News:

Talking Wine and Making Sense of Scents with Dr. Ilja Croijmans

Interview by Caro Verbeek “It takes practice to master something, and olfaction is no exception. Smells deserve our attention too!” We all know it is incredibly difficult to describe scents. Is this any different for wine experts? What kind of words do they use? And does their vocabulary extend to ...
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Online sensory science course

NOSE's own co-chair Sanne Boesveldt will host an intensive online course on the principles of sensory science, especially for professionals working in the field of food and nutrition. Participants will learn about basic, as well as more advanced sensory methodology: good sensory practice, discrimination tests, sensory thresholds, descriptive, preference and ...
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New publication by Monique Smeets

Together with a group of Chinese psychologists, Monique Smeets published a new paper investigating the relationship between two human chemosignalling compounds and how emotional movement is perceived. Androstadienone and estratetraenol both deferentially affected the way in which emotional movement was perceived, with effects being different for male and female participants ...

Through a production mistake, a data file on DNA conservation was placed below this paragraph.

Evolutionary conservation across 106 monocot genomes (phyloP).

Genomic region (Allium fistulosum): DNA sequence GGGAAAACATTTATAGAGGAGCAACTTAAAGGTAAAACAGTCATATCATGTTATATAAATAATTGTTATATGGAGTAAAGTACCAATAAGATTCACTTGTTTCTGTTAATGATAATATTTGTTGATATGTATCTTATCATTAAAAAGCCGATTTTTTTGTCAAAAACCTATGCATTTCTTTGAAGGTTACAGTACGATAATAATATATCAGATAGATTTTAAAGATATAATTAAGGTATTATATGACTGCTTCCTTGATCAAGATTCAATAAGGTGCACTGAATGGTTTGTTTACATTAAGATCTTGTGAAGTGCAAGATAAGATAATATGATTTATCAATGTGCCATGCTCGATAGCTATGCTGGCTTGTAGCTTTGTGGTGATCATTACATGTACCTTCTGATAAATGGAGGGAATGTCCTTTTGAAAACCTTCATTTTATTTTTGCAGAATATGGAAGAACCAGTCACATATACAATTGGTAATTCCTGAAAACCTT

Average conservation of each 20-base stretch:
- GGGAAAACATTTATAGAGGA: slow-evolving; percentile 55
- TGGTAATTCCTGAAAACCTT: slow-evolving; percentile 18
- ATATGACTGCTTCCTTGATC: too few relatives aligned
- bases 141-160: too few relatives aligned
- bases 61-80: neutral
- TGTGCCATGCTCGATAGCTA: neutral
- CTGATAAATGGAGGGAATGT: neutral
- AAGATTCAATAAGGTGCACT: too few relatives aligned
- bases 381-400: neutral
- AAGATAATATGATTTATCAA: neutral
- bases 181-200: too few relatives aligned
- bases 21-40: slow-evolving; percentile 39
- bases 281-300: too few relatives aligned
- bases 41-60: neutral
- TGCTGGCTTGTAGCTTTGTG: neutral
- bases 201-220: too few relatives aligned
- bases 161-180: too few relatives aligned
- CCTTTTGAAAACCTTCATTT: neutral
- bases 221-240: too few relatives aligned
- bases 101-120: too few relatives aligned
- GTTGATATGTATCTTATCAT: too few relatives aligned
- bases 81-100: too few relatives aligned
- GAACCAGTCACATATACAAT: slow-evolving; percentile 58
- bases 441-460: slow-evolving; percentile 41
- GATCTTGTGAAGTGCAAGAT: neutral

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Women in Olfactory Science Symposium 2019

Women In Olfactory Science (WIOS) aims to create a network of women working in chemosensory science, to foster scientific collaborations, advance career perspectives, promote equal opportunities and inspire the future generations of researchers. After a very successful first event, it is now time for the 2nd WIOS symposium! The Wageningen ...
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Jasper de Groot is awarded a NWO VENI grant

Jasper de Groot will continue his exciting line of research on communication of emotions via body odor (i.e., chemosignalling communication) in a NWO funded VENI project: Outside of our awareness human body odors “communicate" social information from sender to receiver. Using a novel approach, Jasper will discover whether humans have ...
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Olfaction, the first and the last sense

A note by Garmt Dijksterhuis and Sanne Boesveldt presenting ten areas where there are opportunities for olfactory science to make new and important discoveries Olfaction, the first and the last sense. Garmt Dijksterhuis (WUR, Wageningen Food and Biobased Research) Sanne Boesveldt (WUR, division of Human Nutrition and Health) 1 Background Olfaction ...
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Review “Destilleren: de kunst van het ruiken” Fenny van Wees

Jenever heeft een lange en rijke traditie in Nederland. Toch wordt er maar weinig over geschreven, en is het alweer zo’n 200 jaar geleden sinds er een boek, geschreven door een distillateur, over verscheen in Nederland (Den volmaekten brandewijnstooker, uit 1794). En daar komt bij dat de traditie om genever ...